The move, they say, is to help provide users with more comprehensive security protection in the aftermath of "blended" attacks such as Nimda and Code Red.
The three-year partnership will see the companies combine Network Associates' (NAI) Sniffer network detection and analysis software, McAfee antivirus software and ePolicy Orchestrator management system with ISS' RealSecure IDS (Intrusion Detection System) and SiteProtector management console.
The combination will provide customers with better network analysis and security tools, said George Samenuk, NAI's chief executive officer.
As a consequence of the integration, NAI will offer a series of products based on a combination of the companies' offerings in 2003, Samenuk said. In the first quarter of 2003, NAI will ship an IDS product built on Sniffer and RealSecure, which will integrate into the Sniffer management system, he said.
In the first half of next year, Network Associates will also ship a version of ePolicy Orchestrator that will allow companies to identify and block blended threats through the co-ordination of policy, antivirus and IDS data using the McAfee antivirus software and RealSecure IDS, he said.
ISS, for its part, will integrate antivirus software from NAI's McAfee division into the RealSecure server and gateway sensors products, said Tom Noonan, chairman and chief executive officer of ISS.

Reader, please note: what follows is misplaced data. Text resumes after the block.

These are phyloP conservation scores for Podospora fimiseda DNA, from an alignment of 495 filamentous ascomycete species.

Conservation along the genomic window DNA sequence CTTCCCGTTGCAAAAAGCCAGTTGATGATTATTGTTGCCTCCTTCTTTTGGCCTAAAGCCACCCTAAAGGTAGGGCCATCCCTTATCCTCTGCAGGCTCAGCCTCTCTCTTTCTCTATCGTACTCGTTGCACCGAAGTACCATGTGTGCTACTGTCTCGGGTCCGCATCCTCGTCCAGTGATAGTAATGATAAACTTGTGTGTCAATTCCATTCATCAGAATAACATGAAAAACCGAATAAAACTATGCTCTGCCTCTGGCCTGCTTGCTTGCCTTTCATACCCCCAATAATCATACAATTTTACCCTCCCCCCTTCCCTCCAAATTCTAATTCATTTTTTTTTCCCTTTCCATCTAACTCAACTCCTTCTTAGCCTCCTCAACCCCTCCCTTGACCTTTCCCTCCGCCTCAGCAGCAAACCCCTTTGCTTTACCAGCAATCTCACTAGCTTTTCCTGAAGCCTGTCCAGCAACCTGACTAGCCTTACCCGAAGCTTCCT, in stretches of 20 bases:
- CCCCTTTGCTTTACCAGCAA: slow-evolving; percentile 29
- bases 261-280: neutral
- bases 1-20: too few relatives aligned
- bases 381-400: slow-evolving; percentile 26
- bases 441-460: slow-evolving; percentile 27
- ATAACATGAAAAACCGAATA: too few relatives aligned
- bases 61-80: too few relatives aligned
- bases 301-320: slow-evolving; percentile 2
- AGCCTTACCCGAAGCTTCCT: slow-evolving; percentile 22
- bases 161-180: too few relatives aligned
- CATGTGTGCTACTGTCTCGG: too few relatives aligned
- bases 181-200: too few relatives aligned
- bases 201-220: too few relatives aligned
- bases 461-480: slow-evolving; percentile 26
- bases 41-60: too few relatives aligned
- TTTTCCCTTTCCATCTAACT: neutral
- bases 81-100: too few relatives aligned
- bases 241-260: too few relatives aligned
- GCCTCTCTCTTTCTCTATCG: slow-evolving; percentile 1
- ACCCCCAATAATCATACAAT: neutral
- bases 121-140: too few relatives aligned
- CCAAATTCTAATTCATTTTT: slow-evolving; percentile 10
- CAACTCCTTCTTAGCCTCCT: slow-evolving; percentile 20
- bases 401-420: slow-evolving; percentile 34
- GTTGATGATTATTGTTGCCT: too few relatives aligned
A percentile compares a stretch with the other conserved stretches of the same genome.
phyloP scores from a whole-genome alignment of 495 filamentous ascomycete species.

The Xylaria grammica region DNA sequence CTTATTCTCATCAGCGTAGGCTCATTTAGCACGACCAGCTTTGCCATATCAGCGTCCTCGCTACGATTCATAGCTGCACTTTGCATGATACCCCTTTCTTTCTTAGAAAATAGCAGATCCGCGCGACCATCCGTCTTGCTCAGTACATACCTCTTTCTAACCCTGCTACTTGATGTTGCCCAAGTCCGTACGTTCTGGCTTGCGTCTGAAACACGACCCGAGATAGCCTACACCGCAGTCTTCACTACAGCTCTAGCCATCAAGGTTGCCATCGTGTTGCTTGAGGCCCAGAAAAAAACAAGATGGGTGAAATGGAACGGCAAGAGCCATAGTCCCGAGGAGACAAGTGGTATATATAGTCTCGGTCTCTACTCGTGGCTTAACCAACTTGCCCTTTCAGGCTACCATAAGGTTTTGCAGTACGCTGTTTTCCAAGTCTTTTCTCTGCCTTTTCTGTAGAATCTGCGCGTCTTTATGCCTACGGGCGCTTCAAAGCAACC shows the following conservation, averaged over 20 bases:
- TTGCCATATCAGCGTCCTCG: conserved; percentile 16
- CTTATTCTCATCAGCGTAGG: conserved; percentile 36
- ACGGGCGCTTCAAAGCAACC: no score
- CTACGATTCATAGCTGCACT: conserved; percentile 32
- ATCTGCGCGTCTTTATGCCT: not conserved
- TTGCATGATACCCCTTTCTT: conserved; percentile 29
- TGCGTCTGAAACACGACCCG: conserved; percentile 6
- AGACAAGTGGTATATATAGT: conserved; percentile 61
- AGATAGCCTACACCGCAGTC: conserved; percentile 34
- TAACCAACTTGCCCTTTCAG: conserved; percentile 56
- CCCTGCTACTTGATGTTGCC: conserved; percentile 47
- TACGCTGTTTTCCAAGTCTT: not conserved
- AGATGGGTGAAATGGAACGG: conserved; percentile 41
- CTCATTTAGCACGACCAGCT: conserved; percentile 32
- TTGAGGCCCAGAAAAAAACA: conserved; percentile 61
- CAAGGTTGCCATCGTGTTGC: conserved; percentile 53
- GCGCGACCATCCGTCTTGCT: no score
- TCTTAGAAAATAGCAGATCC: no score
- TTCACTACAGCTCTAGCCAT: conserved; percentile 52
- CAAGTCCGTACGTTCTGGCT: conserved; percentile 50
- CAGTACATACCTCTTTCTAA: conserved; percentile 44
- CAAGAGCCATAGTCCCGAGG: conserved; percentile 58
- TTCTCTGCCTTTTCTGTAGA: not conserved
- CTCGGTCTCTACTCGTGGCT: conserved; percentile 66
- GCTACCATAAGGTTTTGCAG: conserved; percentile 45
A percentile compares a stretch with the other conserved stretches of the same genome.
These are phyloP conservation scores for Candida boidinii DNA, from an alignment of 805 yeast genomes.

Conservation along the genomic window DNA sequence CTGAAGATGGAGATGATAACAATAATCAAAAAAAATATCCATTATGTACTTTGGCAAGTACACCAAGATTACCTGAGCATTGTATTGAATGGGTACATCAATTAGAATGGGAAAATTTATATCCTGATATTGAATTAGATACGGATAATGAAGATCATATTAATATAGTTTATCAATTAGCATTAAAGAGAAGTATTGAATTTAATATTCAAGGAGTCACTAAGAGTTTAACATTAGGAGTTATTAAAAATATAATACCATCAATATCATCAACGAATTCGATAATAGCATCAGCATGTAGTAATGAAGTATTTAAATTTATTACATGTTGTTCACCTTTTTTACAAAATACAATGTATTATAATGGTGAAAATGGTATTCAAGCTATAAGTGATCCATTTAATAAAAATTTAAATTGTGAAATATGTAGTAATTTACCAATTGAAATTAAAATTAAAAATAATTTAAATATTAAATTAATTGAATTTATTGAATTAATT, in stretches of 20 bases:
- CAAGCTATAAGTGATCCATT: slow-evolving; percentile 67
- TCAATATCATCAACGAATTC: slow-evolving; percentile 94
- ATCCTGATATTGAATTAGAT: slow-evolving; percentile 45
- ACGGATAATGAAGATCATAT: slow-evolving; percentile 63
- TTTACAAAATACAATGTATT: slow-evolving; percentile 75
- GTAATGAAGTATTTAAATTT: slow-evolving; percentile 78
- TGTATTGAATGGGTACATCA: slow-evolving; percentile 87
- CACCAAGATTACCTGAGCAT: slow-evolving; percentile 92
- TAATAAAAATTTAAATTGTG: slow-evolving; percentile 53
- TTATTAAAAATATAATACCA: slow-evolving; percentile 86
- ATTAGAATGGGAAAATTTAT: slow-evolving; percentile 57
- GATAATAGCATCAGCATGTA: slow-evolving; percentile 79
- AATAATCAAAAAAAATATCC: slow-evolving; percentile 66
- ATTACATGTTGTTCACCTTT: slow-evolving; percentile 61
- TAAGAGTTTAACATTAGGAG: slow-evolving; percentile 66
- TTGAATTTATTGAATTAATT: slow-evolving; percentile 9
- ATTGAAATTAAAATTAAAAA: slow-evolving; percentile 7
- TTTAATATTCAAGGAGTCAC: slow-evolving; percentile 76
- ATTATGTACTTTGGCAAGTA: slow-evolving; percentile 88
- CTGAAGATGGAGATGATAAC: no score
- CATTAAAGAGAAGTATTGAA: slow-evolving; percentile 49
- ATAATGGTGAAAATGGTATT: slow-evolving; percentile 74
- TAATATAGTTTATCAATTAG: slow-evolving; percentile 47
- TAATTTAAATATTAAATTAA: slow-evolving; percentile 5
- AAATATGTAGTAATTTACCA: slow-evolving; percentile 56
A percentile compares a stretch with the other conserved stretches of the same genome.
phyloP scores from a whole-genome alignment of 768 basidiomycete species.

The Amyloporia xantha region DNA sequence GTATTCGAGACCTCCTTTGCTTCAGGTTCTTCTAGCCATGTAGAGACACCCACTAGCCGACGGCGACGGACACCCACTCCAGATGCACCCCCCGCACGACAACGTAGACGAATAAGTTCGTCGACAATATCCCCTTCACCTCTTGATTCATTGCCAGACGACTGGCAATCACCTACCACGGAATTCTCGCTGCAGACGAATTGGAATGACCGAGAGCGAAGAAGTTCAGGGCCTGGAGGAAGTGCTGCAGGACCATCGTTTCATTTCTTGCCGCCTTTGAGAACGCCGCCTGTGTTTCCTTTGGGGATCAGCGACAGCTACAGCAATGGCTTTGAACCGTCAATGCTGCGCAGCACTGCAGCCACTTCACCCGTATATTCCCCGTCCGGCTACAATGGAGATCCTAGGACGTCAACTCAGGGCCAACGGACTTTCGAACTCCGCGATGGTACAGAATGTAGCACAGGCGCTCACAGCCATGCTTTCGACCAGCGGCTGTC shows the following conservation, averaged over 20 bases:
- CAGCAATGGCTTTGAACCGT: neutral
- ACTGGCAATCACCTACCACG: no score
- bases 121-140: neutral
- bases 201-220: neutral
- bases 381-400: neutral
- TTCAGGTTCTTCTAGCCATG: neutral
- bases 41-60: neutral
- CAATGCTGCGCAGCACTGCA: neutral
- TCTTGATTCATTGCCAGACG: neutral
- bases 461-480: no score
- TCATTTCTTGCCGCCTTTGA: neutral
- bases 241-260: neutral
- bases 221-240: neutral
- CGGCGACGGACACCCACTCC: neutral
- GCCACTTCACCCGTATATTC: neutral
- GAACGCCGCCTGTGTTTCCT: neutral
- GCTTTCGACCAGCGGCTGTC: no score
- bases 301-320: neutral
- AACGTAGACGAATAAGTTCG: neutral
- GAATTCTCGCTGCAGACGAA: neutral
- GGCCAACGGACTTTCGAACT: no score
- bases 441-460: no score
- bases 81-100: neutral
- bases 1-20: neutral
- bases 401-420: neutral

ISS will also update its SiteProtector console to manage McAfee antivirus updates and distribute them to its RealSecure sensors, he said. Lastly, ISS will offer McAfee's antivirus protection as a managed service for gateways and desktops, he said.
The two companies will also co-ordinate the operations of their threat research and response teams, Samenuk said.
NAI's AVERT Labs and ISS's X-Force will work together to respond to emerging threats and will "create the largest private Internet threat response team in the entire world", Samenuk said.
The smooth compatibility of antivirus software and IDS is needed as hackers and virus writers are increasingly becoming the same group, instead of the two distinct groups they had once been, ISS's Noonan said.
"ISS has been really focused on the spectrum of threat convergence for a long time," he said.
Attacks like Code Red and Nimda, which had some of the hallmarks of traditional viruses and worms, also exploited security vulnerabilities in order to further their spread.
The combined products will offer companies "a better way to detect and respond to attacks on their systems," said NAI's Samenuk.
The deal "makes complete sense", said Peter Lindstrom, senior security strategies analyst with the Hurwitz Group.
The combination of the companies' products offers "a clear complementary approach, particularly as viruses and hack attacks become similar in nature".
The announcement also signals that the companies are beginning to think about security across more platforms, rather than deep protection on only one platform, he said.
"We're starting to see talk about breadth now," he said. "For a long time, these guys were talking about depth. Security is about breadth."
"It's clear that point products have a limited life in the security space ... and people have to be thinking solution-oriented," he said. This sort of integration offers customers that kind of broad package, he added.